Thank God (or should that be Robert Ford?) for recaps. If it weren’t for quick catch-ups, this first episode of Westworld’s second season would be as much of a maze as the figurative one that Ed Harris spent all of the first season searching for. We’re not five minutes in and already there are questions. Where did Ashley Stubbs (Luke Hemsworth) reappear from? What happened to Bernard and Charlotte in between the two timelines? Does Charlotte know Bernard is a host? Is this host rebellion real or are the hosts just enacting Ford’s last narrative? It’s enough to make your head hurt.
I somewhat foolishly thought that once Westworld had all its world-building in order, we’d move past the riddles and get to the full-on human vs host ass kicking. Turns out this show can’t let go of the mysteries, which could get a little tiresome. Season one asked a lot of patience from its audience as it kept every single card close to its chest right until the last moment. I’m not sure I’m on board with another season of withholding. At least the show has developed a knowing sense of humour, which serves to balance out the bloodshed – of which there is plenty.
Westworld is up front about its dual timelines this time around, it’s just a little tricky telling which one individual plotlines belong in. We get the immediate aftermath of the uprising at the gala dinner, terrified guests being hunted down and executed by vengeful hosts, led by a surprisingly bloodthirsty Dolores (Evan Rachel Wood). In this one, Bernard (Jeffrey Wright) and Charlotte (Tessa Thompson) are trying to find a way out of the park, while Bernard tries to conceal the fact that he’s really a host. We also get a second timeline, a little further in the future, where Delos heavies are attempting to quell the rebellion by rounding up and executing hosts. They find an unconscious Bernard on the beach and enlist his help, even though he’s on the list of high value targets. There’s also no Charlotte to be seen, which raises more questions.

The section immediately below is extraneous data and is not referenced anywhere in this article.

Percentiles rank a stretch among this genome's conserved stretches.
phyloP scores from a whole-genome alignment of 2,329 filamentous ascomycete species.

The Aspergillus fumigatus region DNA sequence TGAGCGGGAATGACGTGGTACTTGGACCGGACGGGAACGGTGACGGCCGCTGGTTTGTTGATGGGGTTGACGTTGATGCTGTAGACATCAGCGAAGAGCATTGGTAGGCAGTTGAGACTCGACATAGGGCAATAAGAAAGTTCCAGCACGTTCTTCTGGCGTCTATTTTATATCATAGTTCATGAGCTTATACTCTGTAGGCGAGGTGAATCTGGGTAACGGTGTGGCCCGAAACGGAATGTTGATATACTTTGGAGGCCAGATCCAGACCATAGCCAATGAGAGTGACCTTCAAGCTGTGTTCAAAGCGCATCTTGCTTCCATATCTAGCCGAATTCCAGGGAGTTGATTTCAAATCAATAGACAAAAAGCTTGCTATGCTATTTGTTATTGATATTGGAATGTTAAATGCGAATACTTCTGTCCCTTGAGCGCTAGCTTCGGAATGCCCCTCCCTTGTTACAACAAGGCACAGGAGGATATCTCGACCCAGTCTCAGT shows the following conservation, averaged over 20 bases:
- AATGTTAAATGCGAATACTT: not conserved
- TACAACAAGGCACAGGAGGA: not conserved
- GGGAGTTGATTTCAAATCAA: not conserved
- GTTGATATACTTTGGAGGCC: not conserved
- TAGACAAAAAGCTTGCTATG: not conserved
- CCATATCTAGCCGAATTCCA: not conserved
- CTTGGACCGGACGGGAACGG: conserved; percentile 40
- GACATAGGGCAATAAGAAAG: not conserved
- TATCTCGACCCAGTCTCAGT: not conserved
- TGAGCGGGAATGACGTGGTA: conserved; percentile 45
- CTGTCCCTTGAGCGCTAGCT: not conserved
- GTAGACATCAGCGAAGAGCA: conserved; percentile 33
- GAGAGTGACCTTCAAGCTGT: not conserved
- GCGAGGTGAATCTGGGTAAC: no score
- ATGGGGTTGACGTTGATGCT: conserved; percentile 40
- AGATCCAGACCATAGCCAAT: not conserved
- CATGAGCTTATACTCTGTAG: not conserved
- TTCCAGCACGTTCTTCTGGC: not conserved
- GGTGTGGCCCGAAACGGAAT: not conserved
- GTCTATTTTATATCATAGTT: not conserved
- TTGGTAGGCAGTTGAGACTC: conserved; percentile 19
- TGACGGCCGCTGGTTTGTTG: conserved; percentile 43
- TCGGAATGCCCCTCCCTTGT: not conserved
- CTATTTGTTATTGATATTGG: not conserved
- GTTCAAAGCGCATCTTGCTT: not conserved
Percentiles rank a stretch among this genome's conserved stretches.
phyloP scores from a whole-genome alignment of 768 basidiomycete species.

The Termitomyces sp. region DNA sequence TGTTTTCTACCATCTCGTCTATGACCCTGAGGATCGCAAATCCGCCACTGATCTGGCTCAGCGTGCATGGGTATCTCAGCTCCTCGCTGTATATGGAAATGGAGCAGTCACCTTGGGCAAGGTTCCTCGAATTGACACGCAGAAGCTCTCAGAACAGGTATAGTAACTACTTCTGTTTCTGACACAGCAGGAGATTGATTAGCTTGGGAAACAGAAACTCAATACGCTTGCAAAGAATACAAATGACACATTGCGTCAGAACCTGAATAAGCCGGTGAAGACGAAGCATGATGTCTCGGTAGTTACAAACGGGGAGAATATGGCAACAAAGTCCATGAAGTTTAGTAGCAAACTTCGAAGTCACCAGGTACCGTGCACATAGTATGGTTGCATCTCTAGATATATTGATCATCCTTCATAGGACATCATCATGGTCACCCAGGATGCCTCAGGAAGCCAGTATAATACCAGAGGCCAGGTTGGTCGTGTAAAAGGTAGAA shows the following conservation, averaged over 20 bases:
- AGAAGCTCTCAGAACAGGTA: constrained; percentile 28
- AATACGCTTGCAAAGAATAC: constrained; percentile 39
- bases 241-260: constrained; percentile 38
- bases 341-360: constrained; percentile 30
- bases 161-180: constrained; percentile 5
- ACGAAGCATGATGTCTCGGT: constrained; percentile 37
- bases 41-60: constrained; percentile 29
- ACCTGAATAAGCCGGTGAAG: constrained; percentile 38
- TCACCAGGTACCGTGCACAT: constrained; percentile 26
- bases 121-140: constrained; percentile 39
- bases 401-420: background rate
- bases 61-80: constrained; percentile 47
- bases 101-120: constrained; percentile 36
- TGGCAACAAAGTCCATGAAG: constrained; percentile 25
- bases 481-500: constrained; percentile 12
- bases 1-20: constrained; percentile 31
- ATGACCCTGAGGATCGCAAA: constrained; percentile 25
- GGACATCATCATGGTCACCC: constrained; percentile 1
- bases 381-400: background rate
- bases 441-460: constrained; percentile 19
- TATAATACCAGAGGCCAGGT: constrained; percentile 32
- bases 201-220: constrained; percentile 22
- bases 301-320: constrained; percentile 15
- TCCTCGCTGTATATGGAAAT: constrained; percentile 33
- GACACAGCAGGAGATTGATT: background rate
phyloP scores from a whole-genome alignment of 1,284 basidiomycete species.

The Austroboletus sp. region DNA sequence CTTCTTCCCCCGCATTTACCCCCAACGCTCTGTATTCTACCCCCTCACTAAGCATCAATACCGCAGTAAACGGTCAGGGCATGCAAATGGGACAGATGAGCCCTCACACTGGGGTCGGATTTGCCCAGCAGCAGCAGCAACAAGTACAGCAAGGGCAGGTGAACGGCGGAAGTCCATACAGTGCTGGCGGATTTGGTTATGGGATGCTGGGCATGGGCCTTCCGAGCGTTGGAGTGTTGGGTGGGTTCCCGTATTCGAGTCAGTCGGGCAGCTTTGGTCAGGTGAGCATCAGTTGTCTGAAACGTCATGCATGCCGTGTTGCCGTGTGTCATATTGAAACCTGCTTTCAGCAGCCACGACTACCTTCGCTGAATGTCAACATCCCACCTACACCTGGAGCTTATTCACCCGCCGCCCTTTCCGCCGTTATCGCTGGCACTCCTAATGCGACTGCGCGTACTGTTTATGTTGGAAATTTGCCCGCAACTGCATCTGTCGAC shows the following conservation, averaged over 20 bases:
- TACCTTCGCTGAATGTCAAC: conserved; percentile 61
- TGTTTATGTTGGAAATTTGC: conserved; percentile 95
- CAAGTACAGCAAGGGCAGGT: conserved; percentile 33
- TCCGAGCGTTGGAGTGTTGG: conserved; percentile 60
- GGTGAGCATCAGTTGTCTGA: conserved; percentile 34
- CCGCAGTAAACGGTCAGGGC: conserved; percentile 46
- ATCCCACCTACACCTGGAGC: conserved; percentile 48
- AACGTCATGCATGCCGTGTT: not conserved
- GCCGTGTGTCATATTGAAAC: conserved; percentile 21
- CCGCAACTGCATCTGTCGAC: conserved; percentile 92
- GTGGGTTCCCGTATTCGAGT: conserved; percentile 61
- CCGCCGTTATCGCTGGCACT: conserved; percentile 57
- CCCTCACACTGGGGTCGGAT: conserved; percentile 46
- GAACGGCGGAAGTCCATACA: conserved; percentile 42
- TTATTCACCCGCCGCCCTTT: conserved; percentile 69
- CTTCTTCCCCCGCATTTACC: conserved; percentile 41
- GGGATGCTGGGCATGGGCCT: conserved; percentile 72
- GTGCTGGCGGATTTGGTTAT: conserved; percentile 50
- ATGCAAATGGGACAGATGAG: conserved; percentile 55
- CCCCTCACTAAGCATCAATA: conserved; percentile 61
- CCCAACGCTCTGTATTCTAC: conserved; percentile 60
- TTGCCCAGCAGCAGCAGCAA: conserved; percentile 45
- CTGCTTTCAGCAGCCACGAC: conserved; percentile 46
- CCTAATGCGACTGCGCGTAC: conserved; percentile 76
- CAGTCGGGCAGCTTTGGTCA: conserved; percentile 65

Meanwhile Maeve (Thandie Newton) has returned to the Delos facility and is attempting to locate her daughter. She reluctantly teams up with the weaselly Lee Sizemore (Simon Quarterman), taking the time to repeatedly humiliate him along the way. Thandie Newton remains the series’ MVP, delivering put-downs with an icy deadpan. Our last check-in is with William/The Man In Black (Ed Harris), who fends off some hosts and has an enigmatic exchange with the young host version of Ford.
All of this adds up to an entertaining first episode that zips along and has the feel of a more confident version of Westworld. It’s still a show that’s easier to admire than to love, but the premiere strikes a better balance between mystery and revelation than at any point previous. That’s summed up in a curiously grim final scene that will definitely have us rushing back next week. Just don’t bet on getting any answers just yet.
Questions, questions, questions
Just what did happen to William to turn him from hopelessly devoted to unfeeling and brutal? Jimmi Simpson was a highlight of the first season so let’s hope we get a bit more backstory as this season unfolds.
The Delos heavy who finds Bernard clearly recognises him as a high-level threat from her deck of cards (nice touch that). If she knows he’s a target, then surely the rest of the Delos team do too. What’s their game?